Our Fellowship

The National Retina Institute was established in March 1989 and, since its inception, has trained 44 (2 current) post-doctoral fellows in vitreoretinal surgery. This is a two-year medical and surgical fellowship conducted in an environment that combines cutting edge technology with compassionate care. Fellows selected for this program have completed a certified residency in ophthalmology and are board eligible ophthalmologists. Successful candidates are interviewed and selected through the ophthalmology fellowship matching program.

The primary goal of the fellowship is to provide comprehensive training in the medical and surgical management of vitreoretinal diseases. In addition to their clinical experience, fellows participate in major national clinical trials, development of new research studies, as well as the writing and presentation of manuscripts at major meetings. NRI fellows are prepared for their careers via educational sessions covering important areas of practice management.

The National Retina Institute is ACCME accredited for providing continuing medical education credits.

Mission Statement

To provide superior training in the medical and surgical management of vitreo-retinal diseases.

Program Overview

  • Two-year comprehensive medical and surgical vitreo-retinal fellowship
  • Broad exposure to diverse surgical techniques ranging from scleral buckling fundamentals to micro-incisional vitrectomy platforms
  • Direct involvement of standard and novel approaches to treat vitreoretinal diseases
  • Research requirement: Fellows are expected to publish a minimum of one scholarly article in an ophthalmology journal during fellowship. Fellows are strongly encouraged to present research findings at national meetings such as AAO, ARVO, and ASRS.
  • Exposure to practice management concepts such as biling, coding, and resource utilizations
  • Participation in Ophthalmology Fellowship Match Program.


All fellows receive training and mentoring by Drs. Vinod Lakhanpal, Joshua N. Steiner and Olga Shif. NRI fellows are trained in all aspects of vitreoretinal care as well as cutting-edge technologies including high-speed ICG video angiography, spectral-domain OCT, laser feeder vessel therapy, macular microperimetry, and innovative laser technologies including infrared and micropulse laser techniques.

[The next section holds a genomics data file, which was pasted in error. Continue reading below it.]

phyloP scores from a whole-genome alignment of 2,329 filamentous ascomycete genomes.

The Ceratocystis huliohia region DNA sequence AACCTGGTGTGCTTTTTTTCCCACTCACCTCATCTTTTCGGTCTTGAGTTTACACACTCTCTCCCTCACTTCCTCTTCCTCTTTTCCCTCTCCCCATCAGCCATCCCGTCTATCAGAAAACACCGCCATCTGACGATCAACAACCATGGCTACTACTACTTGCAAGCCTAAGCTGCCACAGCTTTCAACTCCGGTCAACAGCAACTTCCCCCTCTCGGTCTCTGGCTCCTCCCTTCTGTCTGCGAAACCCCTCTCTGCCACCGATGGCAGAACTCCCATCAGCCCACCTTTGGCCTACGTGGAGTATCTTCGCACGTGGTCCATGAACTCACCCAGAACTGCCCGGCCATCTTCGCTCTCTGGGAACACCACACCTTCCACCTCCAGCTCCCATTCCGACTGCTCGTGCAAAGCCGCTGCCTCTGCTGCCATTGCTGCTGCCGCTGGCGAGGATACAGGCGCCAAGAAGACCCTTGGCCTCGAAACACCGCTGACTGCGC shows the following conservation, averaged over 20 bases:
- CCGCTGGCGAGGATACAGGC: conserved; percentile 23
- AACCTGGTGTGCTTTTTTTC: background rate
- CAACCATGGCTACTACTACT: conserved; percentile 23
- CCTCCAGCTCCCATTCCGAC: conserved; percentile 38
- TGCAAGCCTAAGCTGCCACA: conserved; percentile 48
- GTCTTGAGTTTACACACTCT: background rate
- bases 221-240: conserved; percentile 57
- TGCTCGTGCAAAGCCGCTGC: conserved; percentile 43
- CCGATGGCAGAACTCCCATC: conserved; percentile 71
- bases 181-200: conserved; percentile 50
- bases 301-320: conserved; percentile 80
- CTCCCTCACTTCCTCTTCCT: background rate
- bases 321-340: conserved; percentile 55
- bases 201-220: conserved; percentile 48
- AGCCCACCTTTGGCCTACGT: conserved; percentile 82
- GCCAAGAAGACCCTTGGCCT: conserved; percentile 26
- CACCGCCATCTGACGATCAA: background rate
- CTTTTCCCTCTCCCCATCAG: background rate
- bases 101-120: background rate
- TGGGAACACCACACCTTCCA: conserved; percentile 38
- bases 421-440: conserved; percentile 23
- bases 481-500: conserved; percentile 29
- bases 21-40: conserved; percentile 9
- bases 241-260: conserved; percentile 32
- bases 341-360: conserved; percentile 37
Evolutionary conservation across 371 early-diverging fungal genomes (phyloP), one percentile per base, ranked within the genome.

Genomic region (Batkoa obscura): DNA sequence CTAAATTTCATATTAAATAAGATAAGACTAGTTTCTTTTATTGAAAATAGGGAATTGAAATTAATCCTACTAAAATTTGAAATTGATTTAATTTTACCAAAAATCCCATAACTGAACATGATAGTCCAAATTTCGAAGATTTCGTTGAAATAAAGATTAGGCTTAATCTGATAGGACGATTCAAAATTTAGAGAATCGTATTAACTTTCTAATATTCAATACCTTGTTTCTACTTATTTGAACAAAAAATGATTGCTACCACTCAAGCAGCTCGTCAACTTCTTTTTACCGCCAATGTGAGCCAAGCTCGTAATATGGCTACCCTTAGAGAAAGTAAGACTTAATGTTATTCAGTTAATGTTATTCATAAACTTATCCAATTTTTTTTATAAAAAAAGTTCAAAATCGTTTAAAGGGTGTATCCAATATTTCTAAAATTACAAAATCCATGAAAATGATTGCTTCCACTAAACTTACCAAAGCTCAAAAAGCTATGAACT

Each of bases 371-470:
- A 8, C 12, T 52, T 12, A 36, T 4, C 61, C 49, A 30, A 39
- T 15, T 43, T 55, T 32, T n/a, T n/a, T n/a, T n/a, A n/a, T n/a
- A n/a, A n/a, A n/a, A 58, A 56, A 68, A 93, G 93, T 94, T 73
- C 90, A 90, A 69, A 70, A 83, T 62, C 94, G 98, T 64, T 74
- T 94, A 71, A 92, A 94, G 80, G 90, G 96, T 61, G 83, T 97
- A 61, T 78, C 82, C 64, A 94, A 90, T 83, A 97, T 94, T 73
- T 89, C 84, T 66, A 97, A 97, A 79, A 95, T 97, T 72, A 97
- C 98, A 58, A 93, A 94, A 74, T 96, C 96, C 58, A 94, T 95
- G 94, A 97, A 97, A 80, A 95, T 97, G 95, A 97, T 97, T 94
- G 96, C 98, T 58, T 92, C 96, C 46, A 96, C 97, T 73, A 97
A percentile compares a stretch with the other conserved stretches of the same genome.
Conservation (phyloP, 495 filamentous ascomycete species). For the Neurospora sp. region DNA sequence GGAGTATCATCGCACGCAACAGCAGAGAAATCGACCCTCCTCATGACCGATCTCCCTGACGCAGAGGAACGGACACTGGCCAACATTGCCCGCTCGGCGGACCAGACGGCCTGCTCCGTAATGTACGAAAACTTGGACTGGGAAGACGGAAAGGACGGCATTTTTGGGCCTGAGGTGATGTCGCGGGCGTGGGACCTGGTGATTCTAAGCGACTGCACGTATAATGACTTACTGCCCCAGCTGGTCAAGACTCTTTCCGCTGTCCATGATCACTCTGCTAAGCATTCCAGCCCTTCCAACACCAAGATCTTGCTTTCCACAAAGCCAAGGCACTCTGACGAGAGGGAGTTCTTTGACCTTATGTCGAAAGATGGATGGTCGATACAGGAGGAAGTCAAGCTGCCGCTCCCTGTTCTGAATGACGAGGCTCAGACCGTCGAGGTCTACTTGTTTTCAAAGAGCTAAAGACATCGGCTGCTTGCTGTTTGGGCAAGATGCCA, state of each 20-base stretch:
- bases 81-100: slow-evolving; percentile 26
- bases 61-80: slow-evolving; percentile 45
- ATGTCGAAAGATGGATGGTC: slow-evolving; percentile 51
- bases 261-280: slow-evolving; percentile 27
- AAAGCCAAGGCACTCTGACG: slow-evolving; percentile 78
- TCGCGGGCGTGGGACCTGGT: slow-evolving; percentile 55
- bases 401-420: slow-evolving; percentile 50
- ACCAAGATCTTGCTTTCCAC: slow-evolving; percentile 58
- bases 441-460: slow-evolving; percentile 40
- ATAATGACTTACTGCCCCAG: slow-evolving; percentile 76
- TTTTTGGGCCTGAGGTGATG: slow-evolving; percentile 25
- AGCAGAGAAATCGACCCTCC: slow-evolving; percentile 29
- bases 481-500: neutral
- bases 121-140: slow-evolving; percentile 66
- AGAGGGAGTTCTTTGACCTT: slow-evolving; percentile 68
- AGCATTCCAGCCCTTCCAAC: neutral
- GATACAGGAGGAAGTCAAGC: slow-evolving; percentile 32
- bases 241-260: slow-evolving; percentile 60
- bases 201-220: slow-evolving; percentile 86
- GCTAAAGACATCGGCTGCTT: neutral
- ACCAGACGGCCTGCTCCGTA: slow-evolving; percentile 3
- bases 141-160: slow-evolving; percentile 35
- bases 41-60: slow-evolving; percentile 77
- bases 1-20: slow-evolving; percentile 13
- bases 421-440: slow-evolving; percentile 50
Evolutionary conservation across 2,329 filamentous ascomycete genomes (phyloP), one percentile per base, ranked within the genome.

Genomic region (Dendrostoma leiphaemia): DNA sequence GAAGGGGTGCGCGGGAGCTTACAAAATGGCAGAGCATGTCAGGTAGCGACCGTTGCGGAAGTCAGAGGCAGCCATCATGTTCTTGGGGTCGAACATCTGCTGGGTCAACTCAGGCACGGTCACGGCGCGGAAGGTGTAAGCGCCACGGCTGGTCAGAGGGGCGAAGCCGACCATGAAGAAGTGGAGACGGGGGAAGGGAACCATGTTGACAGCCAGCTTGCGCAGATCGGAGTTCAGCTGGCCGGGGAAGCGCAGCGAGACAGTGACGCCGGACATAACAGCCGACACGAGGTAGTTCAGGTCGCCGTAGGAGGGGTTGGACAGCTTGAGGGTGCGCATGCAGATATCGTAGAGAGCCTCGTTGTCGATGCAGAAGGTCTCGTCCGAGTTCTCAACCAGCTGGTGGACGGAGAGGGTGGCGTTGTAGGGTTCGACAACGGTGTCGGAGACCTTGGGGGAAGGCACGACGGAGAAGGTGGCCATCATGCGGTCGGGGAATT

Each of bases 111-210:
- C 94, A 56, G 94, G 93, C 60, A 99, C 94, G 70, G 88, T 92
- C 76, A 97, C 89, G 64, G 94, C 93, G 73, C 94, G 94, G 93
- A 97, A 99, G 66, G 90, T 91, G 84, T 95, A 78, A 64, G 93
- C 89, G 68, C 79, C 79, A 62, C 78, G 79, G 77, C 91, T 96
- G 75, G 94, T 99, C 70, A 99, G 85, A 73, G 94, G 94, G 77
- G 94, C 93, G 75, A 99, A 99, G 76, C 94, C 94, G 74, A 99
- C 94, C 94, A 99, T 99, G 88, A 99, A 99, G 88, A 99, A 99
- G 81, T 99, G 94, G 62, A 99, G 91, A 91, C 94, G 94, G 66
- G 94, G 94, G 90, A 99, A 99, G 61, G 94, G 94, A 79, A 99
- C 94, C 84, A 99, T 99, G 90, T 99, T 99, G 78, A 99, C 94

Educational Program – Basic Curriculum

The National Retina Institute Fellowship program is a two-year training program that trains fellows to be comprehensive medical and surgical specialists in the area of vitreoretinal diseases and surgery.

The first year of fellowship emphasizes the development of the examination and diagnostic techniques required for the care of the vitreoretinal patient. During the first year the fellows are expected to review the primary source literature that provides a foundation for the evidence for treatment of retinal disease. This review is conducted independently and supplemented with tutorials with the attending physicians.

The second year of fellowship emphasizes continued development of clinical skills with particular attention given to management and therapeutic decision making. The second year fellow has progressively increasing responsibility for patient care in the clinic.

The National Retina Institute provides surgical training in basic and advanced surgical techniques. Hands-on surgical skills are introduced throughout the two years of training with increasing levels of fellow participation being introduced throughout the fellowship.

Fellows participate in clinical research throughout the fellowship. The National Retina Institute participates in many multi-center clinical trials.  In addition the fellows design and conduct their own IRB approved research projects within the practice. An emphasis is placed on learning clinical research, methodology, and presentation skills.